New Findings on Inadequate Homecare

Duncan White, Senior Campaigns Officer

The social care system is in danger of failing older and disabled people who are dependent on the vital support that homecare services deliver. This week’s Guardian survey* highlights serious problems with the way homecare services in England are funded by local councils.

UKHCA has repeatedly warned that older and disabled people have had to console themselves with receiving council-funded services of increasingly short homecare visits which struggle to meet their basic needs.

The survey clearly shows that the most important concerns of people who use homecare services and their families is that there must be enough time available for friendly, respectful and capable care workers to provide safe care in the home.

Homecare providers are very concerned that they are often prevented from delivering services with sufficient time or flexibility to meet the choices and preferences of service users, because of rigid and constraining contracts from local councils.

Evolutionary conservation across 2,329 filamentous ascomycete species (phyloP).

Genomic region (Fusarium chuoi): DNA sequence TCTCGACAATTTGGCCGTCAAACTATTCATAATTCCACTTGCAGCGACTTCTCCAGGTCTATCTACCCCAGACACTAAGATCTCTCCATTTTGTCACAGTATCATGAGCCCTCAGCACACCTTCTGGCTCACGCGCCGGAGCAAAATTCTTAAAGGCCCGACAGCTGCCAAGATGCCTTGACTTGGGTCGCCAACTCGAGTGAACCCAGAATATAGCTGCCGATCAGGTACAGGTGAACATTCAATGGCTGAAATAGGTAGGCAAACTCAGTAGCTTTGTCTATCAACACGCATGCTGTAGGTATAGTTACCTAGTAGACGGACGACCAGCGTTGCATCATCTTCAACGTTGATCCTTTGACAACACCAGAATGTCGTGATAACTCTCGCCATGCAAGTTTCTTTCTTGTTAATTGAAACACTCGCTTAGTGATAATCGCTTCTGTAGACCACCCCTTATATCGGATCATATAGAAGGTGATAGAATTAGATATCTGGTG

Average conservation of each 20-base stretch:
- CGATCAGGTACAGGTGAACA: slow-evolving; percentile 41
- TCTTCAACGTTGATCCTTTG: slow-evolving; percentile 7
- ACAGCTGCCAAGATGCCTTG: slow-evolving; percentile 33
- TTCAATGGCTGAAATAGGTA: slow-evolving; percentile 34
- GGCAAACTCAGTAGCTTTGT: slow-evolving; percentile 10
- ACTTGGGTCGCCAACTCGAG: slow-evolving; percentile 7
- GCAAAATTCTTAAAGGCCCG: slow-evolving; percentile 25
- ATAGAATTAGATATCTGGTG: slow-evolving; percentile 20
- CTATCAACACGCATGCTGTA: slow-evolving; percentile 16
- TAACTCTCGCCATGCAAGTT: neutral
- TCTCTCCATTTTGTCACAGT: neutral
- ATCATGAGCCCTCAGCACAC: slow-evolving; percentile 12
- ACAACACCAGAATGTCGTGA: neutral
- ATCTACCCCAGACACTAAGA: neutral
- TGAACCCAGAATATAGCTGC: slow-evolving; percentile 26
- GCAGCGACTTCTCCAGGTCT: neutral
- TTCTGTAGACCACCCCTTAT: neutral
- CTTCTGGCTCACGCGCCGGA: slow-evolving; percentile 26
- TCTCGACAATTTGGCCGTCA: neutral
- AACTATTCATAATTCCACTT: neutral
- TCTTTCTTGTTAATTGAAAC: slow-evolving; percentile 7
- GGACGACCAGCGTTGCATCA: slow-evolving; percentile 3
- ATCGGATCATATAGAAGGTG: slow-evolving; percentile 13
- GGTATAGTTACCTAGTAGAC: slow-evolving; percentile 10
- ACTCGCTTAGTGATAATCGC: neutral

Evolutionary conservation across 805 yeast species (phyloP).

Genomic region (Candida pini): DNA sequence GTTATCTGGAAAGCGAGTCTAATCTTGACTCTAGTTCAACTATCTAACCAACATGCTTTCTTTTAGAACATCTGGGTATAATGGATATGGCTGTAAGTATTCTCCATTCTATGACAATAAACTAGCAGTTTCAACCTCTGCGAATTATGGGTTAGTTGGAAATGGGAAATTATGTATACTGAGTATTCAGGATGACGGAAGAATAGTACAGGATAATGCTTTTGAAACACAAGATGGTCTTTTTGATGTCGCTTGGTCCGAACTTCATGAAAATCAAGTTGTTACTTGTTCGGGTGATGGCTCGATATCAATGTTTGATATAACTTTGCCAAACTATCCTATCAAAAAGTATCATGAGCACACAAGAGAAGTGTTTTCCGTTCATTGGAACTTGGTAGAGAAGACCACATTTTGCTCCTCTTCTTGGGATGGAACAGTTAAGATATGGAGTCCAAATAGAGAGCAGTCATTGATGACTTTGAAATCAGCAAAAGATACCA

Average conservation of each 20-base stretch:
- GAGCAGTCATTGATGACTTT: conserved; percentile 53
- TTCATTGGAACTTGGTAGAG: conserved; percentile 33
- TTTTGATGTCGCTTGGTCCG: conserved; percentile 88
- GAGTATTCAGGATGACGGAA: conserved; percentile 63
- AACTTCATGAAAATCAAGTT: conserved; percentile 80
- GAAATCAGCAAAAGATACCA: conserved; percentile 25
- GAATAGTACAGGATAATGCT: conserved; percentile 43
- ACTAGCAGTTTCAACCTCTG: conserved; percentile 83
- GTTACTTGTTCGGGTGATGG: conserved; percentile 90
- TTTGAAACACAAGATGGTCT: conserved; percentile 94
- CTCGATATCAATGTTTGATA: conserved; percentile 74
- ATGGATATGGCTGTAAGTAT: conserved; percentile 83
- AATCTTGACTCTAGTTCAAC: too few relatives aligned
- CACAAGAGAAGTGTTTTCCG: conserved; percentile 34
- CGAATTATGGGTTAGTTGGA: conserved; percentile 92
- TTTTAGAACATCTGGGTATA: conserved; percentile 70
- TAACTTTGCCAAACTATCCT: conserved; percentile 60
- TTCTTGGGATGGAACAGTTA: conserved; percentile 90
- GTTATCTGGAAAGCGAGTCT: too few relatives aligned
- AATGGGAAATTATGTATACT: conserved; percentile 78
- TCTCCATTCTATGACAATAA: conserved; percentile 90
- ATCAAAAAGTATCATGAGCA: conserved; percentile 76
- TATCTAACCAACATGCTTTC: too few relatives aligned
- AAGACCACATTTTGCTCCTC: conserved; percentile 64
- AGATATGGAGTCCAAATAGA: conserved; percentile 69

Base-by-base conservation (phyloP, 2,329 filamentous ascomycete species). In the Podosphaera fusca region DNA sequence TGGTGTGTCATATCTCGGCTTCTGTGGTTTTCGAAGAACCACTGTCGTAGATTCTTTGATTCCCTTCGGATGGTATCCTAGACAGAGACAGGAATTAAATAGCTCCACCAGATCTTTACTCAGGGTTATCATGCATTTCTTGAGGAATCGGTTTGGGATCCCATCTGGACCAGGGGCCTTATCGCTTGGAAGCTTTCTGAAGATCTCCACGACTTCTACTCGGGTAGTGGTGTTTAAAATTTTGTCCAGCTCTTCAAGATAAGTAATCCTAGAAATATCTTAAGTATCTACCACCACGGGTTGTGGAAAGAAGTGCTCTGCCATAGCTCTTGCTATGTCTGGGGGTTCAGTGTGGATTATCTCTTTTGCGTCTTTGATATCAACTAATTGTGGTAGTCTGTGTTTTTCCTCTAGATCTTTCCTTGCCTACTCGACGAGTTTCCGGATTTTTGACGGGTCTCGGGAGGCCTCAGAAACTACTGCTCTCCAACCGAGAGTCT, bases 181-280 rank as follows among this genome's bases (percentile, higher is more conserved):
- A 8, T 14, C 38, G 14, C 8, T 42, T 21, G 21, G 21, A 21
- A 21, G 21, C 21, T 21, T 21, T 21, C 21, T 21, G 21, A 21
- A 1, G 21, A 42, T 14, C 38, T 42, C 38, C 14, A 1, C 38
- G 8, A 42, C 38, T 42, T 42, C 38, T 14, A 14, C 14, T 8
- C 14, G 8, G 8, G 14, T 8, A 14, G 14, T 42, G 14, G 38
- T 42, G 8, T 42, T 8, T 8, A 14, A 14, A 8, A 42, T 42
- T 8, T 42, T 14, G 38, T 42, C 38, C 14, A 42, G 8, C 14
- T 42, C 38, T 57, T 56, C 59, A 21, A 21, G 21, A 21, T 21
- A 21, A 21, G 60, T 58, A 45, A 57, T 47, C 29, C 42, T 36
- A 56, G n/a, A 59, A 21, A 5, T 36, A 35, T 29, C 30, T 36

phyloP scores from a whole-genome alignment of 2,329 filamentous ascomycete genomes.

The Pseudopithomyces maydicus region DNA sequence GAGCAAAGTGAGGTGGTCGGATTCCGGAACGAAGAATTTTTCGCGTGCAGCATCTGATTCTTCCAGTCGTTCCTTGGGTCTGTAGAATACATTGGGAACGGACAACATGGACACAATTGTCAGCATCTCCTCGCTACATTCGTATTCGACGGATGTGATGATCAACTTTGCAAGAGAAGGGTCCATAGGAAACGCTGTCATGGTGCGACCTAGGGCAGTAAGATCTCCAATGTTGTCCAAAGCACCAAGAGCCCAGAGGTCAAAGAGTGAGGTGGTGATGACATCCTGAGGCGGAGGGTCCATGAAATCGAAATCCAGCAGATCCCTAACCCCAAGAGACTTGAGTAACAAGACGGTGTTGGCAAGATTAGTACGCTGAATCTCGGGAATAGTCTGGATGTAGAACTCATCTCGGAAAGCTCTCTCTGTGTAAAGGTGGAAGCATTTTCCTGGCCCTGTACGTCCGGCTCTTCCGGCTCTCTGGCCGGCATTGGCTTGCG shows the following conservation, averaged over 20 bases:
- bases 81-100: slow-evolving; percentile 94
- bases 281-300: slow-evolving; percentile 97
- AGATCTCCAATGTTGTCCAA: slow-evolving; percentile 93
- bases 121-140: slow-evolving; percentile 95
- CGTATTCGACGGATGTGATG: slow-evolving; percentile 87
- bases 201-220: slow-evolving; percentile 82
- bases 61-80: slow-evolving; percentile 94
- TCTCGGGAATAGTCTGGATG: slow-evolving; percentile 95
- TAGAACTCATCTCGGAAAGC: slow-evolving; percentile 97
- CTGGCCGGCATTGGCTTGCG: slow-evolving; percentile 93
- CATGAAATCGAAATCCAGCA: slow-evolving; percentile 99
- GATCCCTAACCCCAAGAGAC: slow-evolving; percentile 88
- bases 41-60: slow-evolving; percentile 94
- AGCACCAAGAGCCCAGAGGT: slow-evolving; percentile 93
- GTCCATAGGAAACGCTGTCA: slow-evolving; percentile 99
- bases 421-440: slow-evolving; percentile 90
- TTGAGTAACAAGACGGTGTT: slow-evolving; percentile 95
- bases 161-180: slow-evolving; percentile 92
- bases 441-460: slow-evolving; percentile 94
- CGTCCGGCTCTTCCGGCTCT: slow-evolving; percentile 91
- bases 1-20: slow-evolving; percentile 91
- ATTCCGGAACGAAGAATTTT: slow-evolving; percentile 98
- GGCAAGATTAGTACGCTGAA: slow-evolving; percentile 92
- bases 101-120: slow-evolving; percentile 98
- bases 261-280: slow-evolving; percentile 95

UKHCA has expressed concern over the discrepancy between the quality of services that councils wish to purchase and the price they are prepared to pay. It is time to look seriously at how we can create a better system for care, based on a realistic assessment of costs.

UKHCA is keen to work with local councils to make real improvements in the commissioning and delivery of homecare services as a matter of urgency. Councils must take responsibility for their commissioning. It is unthinkable that we go on supporting a failing system without any hope of improvement.

People who use homecare services are being let down because of poor funding and an approach to commissioning that cannot address their care needs adequately. This has to change.